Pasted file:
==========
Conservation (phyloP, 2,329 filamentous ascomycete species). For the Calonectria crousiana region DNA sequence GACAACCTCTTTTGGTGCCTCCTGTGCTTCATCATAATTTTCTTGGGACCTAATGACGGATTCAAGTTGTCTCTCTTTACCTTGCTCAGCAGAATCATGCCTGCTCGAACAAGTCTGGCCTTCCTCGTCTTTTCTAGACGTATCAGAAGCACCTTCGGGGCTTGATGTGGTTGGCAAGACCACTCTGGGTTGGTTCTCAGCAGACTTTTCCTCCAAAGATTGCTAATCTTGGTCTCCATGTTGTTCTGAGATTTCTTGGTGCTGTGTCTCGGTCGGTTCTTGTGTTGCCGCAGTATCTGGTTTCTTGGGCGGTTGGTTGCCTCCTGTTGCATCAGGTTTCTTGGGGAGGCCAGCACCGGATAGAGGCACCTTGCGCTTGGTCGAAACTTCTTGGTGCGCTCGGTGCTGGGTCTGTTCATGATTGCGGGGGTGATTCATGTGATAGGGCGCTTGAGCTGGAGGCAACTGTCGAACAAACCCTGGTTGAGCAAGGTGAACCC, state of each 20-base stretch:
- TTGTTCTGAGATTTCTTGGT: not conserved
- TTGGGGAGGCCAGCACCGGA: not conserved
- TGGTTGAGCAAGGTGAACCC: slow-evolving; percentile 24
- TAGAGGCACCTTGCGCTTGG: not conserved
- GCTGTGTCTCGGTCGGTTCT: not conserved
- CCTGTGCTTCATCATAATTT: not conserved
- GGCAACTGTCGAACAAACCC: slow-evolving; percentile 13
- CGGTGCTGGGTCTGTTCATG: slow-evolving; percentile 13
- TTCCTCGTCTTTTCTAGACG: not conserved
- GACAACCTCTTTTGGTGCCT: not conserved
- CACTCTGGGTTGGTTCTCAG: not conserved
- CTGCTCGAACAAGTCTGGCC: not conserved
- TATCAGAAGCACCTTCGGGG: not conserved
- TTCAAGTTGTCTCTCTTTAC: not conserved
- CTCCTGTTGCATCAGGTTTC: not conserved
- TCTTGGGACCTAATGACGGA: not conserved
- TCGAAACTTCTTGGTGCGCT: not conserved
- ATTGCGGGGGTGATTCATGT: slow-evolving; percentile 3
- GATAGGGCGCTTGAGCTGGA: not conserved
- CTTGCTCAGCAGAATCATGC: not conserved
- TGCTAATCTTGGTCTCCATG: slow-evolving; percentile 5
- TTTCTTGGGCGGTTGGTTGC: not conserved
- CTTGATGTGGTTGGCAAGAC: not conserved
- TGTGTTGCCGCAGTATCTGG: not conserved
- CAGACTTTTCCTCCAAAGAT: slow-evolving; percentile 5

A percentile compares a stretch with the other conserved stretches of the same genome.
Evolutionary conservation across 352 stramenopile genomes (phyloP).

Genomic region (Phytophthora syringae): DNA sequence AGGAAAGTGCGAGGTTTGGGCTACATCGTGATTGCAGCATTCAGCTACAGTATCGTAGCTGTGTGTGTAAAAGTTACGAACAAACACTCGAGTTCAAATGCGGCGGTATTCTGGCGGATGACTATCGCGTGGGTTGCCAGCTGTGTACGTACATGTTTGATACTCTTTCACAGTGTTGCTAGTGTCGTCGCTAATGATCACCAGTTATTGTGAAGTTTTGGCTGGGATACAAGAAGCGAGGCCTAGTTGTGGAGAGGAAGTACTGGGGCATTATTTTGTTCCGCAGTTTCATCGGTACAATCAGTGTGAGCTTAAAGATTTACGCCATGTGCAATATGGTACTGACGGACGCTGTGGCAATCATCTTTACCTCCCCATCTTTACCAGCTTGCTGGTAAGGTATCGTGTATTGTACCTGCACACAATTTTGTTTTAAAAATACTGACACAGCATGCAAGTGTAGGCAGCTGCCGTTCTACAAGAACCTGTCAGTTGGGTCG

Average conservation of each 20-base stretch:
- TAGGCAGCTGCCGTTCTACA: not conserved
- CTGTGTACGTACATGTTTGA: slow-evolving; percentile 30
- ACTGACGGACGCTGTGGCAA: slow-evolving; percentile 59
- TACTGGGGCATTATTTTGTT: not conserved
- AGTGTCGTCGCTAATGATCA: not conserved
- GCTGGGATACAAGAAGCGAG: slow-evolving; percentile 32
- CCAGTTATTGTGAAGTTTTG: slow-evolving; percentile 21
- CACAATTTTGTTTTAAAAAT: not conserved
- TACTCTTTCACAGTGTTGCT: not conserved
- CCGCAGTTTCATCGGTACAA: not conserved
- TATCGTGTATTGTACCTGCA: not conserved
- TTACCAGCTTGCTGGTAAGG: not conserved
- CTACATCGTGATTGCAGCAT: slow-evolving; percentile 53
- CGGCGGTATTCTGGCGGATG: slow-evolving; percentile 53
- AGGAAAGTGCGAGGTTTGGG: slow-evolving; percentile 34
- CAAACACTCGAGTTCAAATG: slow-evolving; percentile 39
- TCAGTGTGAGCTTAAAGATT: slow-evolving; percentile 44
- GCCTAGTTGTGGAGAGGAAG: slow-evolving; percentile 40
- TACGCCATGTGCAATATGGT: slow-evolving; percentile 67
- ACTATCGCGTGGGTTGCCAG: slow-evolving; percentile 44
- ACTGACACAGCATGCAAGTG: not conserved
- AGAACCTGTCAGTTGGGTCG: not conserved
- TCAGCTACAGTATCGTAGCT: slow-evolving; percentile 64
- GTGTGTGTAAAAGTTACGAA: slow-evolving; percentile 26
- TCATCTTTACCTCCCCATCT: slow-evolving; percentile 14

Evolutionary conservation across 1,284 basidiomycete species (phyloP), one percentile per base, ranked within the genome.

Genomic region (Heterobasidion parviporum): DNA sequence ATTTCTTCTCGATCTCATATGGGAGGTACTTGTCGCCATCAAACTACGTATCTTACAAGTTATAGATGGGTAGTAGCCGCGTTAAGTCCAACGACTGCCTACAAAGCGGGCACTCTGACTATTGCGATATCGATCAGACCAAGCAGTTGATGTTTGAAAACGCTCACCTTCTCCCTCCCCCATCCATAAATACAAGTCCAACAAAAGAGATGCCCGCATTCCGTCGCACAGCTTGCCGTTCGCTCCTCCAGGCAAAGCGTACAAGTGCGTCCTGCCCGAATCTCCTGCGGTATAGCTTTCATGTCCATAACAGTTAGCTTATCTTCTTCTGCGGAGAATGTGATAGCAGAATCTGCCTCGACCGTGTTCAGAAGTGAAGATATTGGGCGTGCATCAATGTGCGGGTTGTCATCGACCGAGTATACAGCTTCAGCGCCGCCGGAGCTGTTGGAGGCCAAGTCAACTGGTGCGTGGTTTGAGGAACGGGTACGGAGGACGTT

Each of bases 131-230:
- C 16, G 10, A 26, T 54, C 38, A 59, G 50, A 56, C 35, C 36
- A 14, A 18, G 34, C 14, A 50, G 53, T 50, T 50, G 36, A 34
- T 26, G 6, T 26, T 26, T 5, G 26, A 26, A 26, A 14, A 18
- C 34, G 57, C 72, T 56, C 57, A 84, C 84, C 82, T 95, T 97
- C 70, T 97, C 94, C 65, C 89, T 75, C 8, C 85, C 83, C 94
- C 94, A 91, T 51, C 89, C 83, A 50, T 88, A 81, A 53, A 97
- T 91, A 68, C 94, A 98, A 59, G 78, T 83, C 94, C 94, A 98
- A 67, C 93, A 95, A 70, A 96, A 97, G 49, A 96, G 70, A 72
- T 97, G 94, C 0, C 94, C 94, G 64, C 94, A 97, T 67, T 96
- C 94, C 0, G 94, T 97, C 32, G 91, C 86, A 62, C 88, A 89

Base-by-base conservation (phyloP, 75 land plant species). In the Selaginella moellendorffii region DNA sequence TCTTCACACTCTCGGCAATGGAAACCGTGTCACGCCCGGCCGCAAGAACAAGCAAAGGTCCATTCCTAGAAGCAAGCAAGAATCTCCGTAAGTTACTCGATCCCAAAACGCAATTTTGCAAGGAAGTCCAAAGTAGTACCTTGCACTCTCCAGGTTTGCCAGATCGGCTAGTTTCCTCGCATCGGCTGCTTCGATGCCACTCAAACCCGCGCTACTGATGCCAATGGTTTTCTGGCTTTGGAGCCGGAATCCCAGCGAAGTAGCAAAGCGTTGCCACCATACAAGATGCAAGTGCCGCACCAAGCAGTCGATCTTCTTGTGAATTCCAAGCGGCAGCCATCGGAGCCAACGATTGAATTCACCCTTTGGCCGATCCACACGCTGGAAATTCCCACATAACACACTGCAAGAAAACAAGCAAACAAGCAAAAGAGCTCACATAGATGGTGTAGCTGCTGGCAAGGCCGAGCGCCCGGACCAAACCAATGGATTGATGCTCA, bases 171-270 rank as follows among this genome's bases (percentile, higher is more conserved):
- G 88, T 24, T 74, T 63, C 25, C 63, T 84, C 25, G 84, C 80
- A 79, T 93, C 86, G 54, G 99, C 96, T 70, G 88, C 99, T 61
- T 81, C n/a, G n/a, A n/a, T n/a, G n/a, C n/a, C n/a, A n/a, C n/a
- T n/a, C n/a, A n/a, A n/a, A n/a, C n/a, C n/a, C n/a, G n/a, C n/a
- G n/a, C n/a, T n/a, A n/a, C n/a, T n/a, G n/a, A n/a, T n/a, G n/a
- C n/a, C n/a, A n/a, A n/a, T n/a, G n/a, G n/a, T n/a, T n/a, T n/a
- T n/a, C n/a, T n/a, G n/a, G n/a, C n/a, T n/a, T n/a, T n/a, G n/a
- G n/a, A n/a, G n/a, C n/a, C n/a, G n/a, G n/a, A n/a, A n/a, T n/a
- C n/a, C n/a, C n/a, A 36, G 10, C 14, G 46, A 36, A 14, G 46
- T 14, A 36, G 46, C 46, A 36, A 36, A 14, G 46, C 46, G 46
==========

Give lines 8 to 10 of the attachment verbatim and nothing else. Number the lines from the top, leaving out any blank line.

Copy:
- GGCAACTGTCGAACAAACCC: slow-evolving; percentile 13
- CGGTGCTGGGTCTGTTCATG: slow-evolving; percentile 13
- TTCCTCGTCTTTTCTAGACG: not conserved